The first list comes from a study by psychologists that links empathy with literary fiction. I would have more confidence in the list or the outcomes if I knew the psychologists were readers or if librarians whose life work is with readers were among their colleagues, if I knew how they had chosen the titles or what authors thought of their “analyses” that led to the choices, and if they had done empathy tests both before and after the reading.  But for what it’s worth, here is the list of books they used:


The Runner, by Don DeLillo…..Blind Date, by Lydia Davis….Chameleon, by Anton Chekhov…..The Round House, by Louise Erdrich…..The Tiger’s Wife, by Téa Obreht….. Salvage the Bones, by Jesmyn Ward…..Corrie, by Alice Munro…..Leak, by Sam Ruddick…..Nothing Living Lives Alone, by Wendell Berry…..Uncle Rock, by Dagoberto Gilb…..The Vandercook, by Alice Mattinson

The empathy outcomes from LITERARY FICTION readers were compared with — and found superior to — the empathy outcomes of readers who read the following:


Gone Girl, by Gillian Flynn…..The Sins of the Mother, by Danielle Steel…..Cross Roads, by W. Paul Young…..Space Jockey, by Robert Heinlein…..                                             Too Many Have Lived, by Dashiell Hammett…..Lalla, by Rosamunde Pilcher……Jane, by Mary Jane Rinehart


How the Potato Changed the World, by Charles C. Mann…..Bamboo Steps Up, by Cathie Gandel…..The Story of the Most Common Bird in the World, by Rob Dunn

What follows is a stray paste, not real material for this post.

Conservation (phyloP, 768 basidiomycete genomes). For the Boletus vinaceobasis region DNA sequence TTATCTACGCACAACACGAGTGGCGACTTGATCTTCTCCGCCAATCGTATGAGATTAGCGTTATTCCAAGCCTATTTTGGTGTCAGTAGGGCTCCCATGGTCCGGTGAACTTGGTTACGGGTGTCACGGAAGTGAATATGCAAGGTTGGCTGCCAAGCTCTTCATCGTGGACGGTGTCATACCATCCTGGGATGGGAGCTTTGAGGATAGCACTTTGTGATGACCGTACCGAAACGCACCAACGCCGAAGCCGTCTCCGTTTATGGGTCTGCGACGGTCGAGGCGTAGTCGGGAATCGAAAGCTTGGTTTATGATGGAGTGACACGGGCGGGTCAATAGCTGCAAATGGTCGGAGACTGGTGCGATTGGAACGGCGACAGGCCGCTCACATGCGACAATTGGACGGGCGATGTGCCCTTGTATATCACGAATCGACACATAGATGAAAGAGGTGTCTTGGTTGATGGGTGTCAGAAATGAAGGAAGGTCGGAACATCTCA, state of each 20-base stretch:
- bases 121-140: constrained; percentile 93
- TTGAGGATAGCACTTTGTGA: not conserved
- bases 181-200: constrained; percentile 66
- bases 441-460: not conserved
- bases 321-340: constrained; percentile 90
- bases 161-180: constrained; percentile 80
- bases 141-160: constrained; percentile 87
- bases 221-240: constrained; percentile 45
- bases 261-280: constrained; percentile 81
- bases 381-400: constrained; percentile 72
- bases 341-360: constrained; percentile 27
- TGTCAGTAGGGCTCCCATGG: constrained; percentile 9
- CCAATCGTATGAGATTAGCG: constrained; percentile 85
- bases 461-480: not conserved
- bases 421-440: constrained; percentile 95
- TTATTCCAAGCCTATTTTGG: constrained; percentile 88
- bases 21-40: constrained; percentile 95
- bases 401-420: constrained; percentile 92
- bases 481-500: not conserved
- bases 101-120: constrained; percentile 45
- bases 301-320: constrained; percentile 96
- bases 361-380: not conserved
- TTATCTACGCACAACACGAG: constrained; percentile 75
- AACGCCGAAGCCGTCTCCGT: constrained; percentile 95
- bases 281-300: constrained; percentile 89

I’d love your reactions to the choices. Good to add, given RB’s limited space ?


The second list is much more fun to think about.  For three years, Reinier Gerritsen took thousands of wonderful pictures of subway readers who were identified only by the name of the author of the paper book they were reading. Based on the particular books people were reading, he thought the L train to Brooklyn the most intellectual.  Only a few authors were being read by more than one or two people. Which titles by that author they are reading is food for speculation.

3 people are reading books by Paulo Coehlo, F. Scott Fitzgerald, Gillian Flynn, Jonathan Frantzen, Robert Heinlein, Cormac McCarthy, Haruki Mirakami, J.K. Rowling, and Gore Vidal;

4 people are reading books by Junot Diaz, E.L. James, George R.R. Martin, and William Shakespeare;

5 people are reading books by Steig Larsson, and Michael Lewis; and

7 people are reading books by Suzanne Collins.

The lesser read — or lesser known titles — are the better ponderables for Roseledge Books.